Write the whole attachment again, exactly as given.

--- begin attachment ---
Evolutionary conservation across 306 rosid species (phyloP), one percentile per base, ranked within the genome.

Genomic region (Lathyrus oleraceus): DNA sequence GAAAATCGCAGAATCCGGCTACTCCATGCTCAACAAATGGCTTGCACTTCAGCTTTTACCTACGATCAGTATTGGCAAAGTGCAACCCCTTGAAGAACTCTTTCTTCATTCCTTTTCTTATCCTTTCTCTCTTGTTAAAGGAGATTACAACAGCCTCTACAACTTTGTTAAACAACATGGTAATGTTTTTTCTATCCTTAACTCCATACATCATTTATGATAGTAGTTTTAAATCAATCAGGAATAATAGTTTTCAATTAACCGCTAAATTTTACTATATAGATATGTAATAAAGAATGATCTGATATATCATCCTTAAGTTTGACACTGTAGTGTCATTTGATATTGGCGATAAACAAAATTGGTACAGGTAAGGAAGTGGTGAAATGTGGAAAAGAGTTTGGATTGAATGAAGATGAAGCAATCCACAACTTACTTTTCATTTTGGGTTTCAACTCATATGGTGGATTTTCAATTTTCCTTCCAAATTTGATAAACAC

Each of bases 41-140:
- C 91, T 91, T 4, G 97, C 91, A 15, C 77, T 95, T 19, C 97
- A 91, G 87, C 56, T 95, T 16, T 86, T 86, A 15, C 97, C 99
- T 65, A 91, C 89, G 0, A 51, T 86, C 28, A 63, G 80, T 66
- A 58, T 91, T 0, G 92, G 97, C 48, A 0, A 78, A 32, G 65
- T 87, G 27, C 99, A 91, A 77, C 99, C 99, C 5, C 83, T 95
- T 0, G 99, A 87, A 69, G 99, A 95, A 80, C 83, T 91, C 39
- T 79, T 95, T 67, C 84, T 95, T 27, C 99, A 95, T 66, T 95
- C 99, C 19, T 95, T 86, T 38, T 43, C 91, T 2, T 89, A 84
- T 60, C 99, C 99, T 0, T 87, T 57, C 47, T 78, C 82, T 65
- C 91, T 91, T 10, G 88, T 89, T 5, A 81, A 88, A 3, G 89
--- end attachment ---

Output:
Evolutionary conservation across 306 rosid species (phyloP), one percentile per base, ranked within the genome.

Genomic region (Lathyrus oleraceus): DNA sequence GAAAATCGCAGAATCCGGCTACTCCATGCTCAACAAATGGCTTGCACTTCAGCTTTTACCTACGATCAGTATTGGCAAAGTGCAACCCCTTGAAGAACTCTTTCTTCATTCCTTTTCTTATCCTTTCTCTCTTGTTAAAGGAGATTACAACAGCCTCTACAACTTTGTTAAACAACATGGTAATGTTTTTTCTATCCTTAACTCCATACATCATTTATGATAGTAGTTTTAAATCAATCAGGAATAATAGTTTTCAATTAACCGCTAAATTTTACTATATAGATATGTAATAAAGAATGATCTGATATATCATCCTTAAGTTTGACACTGTAGTGTCATTTGATATTGGCGATAAACAAAATTGGTACAGGTAAGGAAGTGGTGAAATGTGGAAAAGAGTTTGGATTGAATGAAGATGAAGCAATCCACAACTTACTTTTCATTTTGGGTTTCAACTCATATGGTGGATTTTCAATTTTCCTTCCAAATTTGATAAACAC

Each of bases 41-140:
- C 91, T 91, T 4, G 97, C 91, A 15, C 77, T 95, T 19, C 97
- A 91, G 87, C 56, T 95, T 16, T 86, T 86, A 15, C 97, C 99
- T 65, A 91, C 89, G 0, A 51, T 86, C 28, A 63, G 80, T 66
- A 58, T 91, T 0, G 92, G 97, C 48, A 0, A 78, A 32, G 65
- T 87, G 27, C 99, A 91, A 77, C 99, C 99, C 5, C 83, T 95
- T 0, G 99, A 87, A 69, G 99, A 95, A 80, C 83, T 91, C 39
- T 79, T 95, T 67, C 84, T 95, T 27, C 99, A 95, T 66, T 95
- C 99, C 19, T 95, T 86, T 38, T 43, C 91, T 2, T 89, A 84
- T 60, C 99, C 99, T 0, T 87, T 57, C 47, T 78, C 82, T 65
- C 91, T 91, T 10, G 88, T 89, T 5, A 81, A 88, A 3, G 89